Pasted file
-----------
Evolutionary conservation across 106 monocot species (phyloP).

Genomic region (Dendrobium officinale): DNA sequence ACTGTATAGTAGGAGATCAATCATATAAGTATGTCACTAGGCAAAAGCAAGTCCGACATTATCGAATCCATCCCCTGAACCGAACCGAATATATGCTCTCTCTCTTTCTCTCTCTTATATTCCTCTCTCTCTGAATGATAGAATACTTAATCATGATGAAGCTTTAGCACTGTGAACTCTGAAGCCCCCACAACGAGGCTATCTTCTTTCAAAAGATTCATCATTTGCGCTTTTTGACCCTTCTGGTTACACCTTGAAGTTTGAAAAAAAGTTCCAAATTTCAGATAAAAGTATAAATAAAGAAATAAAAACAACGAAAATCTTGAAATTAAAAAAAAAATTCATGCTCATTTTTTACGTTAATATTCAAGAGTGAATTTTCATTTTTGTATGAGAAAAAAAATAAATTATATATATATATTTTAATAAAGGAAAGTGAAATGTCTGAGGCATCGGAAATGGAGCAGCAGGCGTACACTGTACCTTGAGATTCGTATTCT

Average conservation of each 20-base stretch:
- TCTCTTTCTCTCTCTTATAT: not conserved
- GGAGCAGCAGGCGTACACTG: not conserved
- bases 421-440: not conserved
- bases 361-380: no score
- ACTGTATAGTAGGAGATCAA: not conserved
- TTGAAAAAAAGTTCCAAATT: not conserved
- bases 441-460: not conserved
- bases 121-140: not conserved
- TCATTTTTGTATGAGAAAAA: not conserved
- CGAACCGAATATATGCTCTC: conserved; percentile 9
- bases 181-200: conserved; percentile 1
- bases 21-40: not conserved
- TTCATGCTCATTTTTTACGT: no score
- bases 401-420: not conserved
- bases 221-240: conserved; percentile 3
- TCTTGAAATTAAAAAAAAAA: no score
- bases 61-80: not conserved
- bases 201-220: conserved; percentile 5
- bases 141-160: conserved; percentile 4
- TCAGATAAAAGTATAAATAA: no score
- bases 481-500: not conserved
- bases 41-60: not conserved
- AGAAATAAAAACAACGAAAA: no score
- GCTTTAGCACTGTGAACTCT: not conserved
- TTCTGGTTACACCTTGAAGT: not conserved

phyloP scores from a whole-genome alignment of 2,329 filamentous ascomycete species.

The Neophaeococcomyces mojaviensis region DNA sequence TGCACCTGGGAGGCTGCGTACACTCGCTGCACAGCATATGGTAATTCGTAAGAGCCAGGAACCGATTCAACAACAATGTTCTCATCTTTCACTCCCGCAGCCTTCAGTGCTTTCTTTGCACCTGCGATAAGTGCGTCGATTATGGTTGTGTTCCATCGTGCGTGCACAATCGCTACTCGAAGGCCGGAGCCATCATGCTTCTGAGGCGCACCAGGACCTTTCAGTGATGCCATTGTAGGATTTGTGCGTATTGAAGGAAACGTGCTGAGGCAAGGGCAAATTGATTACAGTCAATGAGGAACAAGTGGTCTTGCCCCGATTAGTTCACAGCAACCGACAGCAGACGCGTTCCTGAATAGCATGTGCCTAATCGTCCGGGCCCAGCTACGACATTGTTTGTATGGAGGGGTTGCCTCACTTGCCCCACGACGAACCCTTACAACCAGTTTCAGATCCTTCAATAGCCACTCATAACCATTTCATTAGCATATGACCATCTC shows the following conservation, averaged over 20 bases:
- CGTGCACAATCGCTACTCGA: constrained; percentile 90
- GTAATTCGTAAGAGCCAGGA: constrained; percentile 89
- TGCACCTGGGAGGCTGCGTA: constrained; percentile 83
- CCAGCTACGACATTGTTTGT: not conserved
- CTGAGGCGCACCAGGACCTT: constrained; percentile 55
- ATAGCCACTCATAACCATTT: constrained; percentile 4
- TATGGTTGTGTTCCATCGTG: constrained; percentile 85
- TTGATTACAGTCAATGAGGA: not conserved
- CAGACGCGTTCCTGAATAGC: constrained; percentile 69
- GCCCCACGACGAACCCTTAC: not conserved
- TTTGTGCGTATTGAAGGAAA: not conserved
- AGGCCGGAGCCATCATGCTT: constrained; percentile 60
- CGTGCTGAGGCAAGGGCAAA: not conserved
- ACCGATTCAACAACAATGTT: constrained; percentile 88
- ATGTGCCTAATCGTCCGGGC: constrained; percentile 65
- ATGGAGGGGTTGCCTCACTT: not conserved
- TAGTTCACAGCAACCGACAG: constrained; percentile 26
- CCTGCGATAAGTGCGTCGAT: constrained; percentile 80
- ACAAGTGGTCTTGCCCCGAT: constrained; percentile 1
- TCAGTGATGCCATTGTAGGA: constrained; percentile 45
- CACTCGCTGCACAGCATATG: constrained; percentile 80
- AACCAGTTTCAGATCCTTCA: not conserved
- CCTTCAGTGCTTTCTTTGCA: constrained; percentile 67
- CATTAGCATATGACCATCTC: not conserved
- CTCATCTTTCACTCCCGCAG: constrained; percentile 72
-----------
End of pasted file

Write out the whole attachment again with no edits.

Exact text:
Evolutionary conservation across 106 monocot species (phyloP).

Genomic region (Dendrobium officinale): DNA sequence ACTGTATAGTAGGAGATCAATCATATAAGTATGTCACTAGGCAAAAGCAAGTCCGACATTATCGAATCCATCCCCTGAACCGAACCGAATATATGCTCTCTCTCTTTCTCTCTCTTATATTCCTCTCTCTCTGAATGATAGAATACTTAATCATGATGAAGCTTTAGCACTGTGAACTCTGAAGCCCCCACAACGAGGCTATCTTCTTTCAAAAGATTCATCATTTGCGCTTTTTGACCCTTCTGGTTACACCTTGAAGTTTGAAAAAAAGTTCCAAATTTCAGATAAAAGTATAAATAAAGAAATAAAAACAACGAAAATCTTGAAATTAAAAAAAAAATTCATGCTCATTTTTTACGTTAATATTCAAGAGTGAATTTTCATTTTTGTATGAGAAAAAAAATAAATTATATATATATATTTTAATAAAGGAAAGTGAAATGTCTGAGGCATCGGAAATGGAGCAGCAGGCGTACACTGTACCTTGAGATTCGTATTCT

Average conservation of each 20-base stretch:
- TCTCTTTCTCTCTCTTATAT: not conserved
- GGAGCAGCAGGCGTACACTG: not conserved
- bases 421-440: not conserved
- bases 361-380: no score
- ACTGTATAGTAGGAGATCAA: not conserved
- TTGAAAAAAAGTTCCAAATT: not conserved
- bases 441-460: not conserved
- bases 121-140: not conserved
- TCATTTTTGTATGAGAAAAA: not conserved
- CGAACCGAATATATGCTCTC: conserved; percentile 9
- bases 181-200: conserved; percentile 1
- bases 21-40: not conserved
- TTCATGCTCATTTTTTACGT: no score
- bases 401-420: not conserved
- bases 221-240: conserved; percentile 3
- TCTTGAAATTAAAAAAAAAA: no score
- bases 61-80: not conserved
- bases 201-220: conserved; percentile 5
- bases 141-160: conserved; percentile 4
- TCAGATAAAAGTATAAATAA: no score
- bases 481-500: not conserved
- bases 41-60: not conserved
- AGAAATAAAAACAACGAAAA: no score
- GCTTTAGCACTGTGAACTCT: not conserved
- TTCTGGTTACACCTTGAAGT: not conserved

phyloP scores from a whole-genome alignment of 2,329 filamentous ascomycete species.

The Neophaeococcomyces mojaviensis region DNA sequence TGCACCTGGGAGGCTGCGTACACTCGCTGCACAGCATATGGTAATTCGTAAGAGCCAGGAACCGATTCAACAACAATGTTCTCATCTTTCACTCCCGCAGCCTTCAGTGCTTTCTTTGCACCTGCGATAAGTGCGTCGATTATGGTTGTGTTCCATCGTGCGTGCACAATCGCTACTCGAAGGCCGGAGCCATCATGCTTCTGAGGCGCACCAGGACCTTTCAGTGATGCCATTGTAGGATTTGTGCGTATTGAAGGAAACGTGCTGAGGCAAGGGCAAATTGATTACAGTCAATGAGGAACAAGTGGTCTTGCCCCGATTAGTTCACAGCAACCGACAGCAGACGCGTTCCTGAATAGCATGTGCCTAATCGTCCGGGCCCAGCTACGACATTGTTTGTATGGAGGGGTTGCCTCACTTGCCCCACGACGAACCCTTACAACCAGTTTCAGATCCTTCAATAGCCACTCATAACCATTTCATTAGCATATGACCATCTC shows the following conservation, averaged over 20 bases:
- CGTGCACAATCGCTACTCGA: constrained; percentile 90
- GTAATTCGTAAGAGCCAGGA: constrained; percentile 89
- TGCACCTGGGAGGCTGCGTA: constrained; percentile 83
- CCAGCTACGACATTGTTTGT: not conserved
- CTGAGGCGCACCAGGACCTT: constrained; percentile 55
- ATAGCCACTCATAACCATTT: constrained; percentile 4
- TATGGTTGTGTTCCATCGTG: constrained; percentile 85
- TTGATTACAGTCAATGAGGA: not conserved
- CAGACGCGTTCCTGAATAGC: constrained; percentile 69
- GCCCCACGACGAACCCTTAC: not conserved
- TTTGTGCGTATTGAAGGAAA: not conserved
- AGGCCGGAGCCATCATGCTT: constrained; percentile 60
- CGTGCTGAGGCAAGGGCAAA: not conserved
- ACCGATTCAACAACAATGTT: constrained; percentile 88
- ATGTGCCTAATCGTCCGGGC: constrained; percentile 65
- ATGGAGGGGTTGCCTCACTT: not conserved
- TAGTTCACAGCAACCGACAG: constrained; percentile 26
- CCTGCGATAAGTGCGTCGAT: constrained; percentile 80
- ACAAGTGGTCTTGCCCCGAT: constrained; percentile 1
- TCAGTGATGCCATTGTAGGA: constrained; percentile 45
- CACTCGCTGCACAGCATATG: constrained; percentile 80
- AACCAGTTTCAGATCCTTCA: not conserved
- CCTTCAGTGCTTTCTTTGCA: constrained; percentile 67
- CATTAGCATATGACCATCTC: not conserved
- CTCATCTTTCACTCCCGCAG: constrained; percentile 72